Kitten Care - FAQs 3

Dr. Madelyn Lloyd
Ridgetowne Animal Clinic

How much biting and scratching is normal kitten behavior?

A: A lot. Kittens are very active and playful but do not know how much their teeth and nails can hurt. This behavior is normal, and they will reach full maturity by about a year.

Why is my kitten going to the bathroom outside of the litter box?

There could be multiple reasons, such as not understanding the litter box, which can be handled by putting them inside the litter box and manually raking their feet through the litter, which will trigger the normal response that they should be able to go to the bathroom. Other possible reasons include other cats blocking their access to the litter box with aggression, medical reasons like a urinary tract infection, or preferences regarding the litter box type and litter. Try different options and consult a vet if necessary. Also, if you have a really small kitten, the edge of the litter box may be a bit high for them.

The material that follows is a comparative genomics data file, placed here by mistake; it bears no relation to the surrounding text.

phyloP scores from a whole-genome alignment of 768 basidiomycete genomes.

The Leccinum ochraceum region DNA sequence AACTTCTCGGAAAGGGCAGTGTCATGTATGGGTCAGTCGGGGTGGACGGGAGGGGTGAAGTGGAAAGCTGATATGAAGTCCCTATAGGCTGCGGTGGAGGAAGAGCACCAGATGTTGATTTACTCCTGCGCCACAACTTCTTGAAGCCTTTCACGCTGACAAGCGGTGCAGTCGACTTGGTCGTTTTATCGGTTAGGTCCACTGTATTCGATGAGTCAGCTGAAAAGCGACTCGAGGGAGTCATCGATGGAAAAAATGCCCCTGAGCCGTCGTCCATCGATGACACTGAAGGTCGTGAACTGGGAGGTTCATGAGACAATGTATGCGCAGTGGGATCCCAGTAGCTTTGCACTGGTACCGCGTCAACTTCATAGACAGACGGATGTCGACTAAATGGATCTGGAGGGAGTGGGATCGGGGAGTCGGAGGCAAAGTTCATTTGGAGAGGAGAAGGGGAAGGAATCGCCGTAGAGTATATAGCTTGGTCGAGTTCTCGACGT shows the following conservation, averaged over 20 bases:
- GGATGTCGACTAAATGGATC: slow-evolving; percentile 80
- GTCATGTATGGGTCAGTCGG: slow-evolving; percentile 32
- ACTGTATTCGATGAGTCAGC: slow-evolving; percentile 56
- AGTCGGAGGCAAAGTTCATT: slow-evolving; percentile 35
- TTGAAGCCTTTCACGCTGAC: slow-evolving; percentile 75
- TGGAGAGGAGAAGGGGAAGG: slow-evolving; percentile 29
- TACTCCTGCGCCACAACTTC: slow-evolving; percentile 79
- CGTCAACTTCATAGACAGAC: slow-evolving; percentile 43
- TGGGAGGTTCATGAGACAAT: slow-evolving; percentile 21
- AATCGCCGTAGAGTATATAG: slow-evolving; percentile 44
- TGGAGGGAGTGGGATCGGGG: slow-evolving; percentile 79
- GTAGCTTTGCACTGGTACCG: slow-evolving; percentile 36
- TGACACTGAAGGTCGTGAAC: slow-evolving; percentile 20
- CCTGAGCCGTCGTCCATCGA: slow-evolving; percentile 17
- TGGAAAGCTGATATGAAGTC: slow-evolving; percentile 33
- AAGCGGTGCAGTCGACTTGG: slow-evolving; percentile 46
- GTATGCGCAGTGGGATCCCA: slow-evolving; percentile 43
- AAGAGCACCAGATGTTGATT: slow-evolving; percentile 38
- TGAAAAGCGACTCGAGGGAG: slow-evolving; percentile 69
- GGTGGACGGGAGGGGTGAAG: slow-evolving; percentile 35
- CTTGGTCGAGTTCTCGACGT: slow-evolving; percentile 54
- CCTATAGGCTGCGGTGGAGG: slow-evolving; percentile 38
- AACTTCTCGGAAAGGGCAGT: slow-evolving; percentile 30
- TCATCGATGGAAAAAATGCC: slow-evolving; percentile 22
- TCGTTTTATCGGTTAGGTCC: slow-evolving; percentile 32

My kitten cries at night. What should I do?

Play with your kitten before bed to help expend some energy, as kittens are nocturnal animals. They may need toys to play with during the night as well if that doesn't work.

Why is my kitten so aggressive?

Aggression in kittens is usually just play and predator behavior, which manifests as biting and scratching, although they're not trying to be mean or spiteful. Cats' behavior revolves around hunting, eating, and sleeping, so if they're being aggressive, it just means they need to satisfy their need to hunt. To help them release aggression, provide appropriate toys and activities.

How can I get my kitten to play appropriately?

Avoid using your hands or feet when playing with them to prevent them from associating your hands and feet with toys and provide appropriate toys like wand toys, laser pointers, and treat-dispensing toys.

Is it okay to punish my kitten?

No, punishing your kitten can create a negative association with you, which is especially undesirable when your kitten grows older and learns who safe people in their environment are. Instead, redirect them to appropriate toys and activities.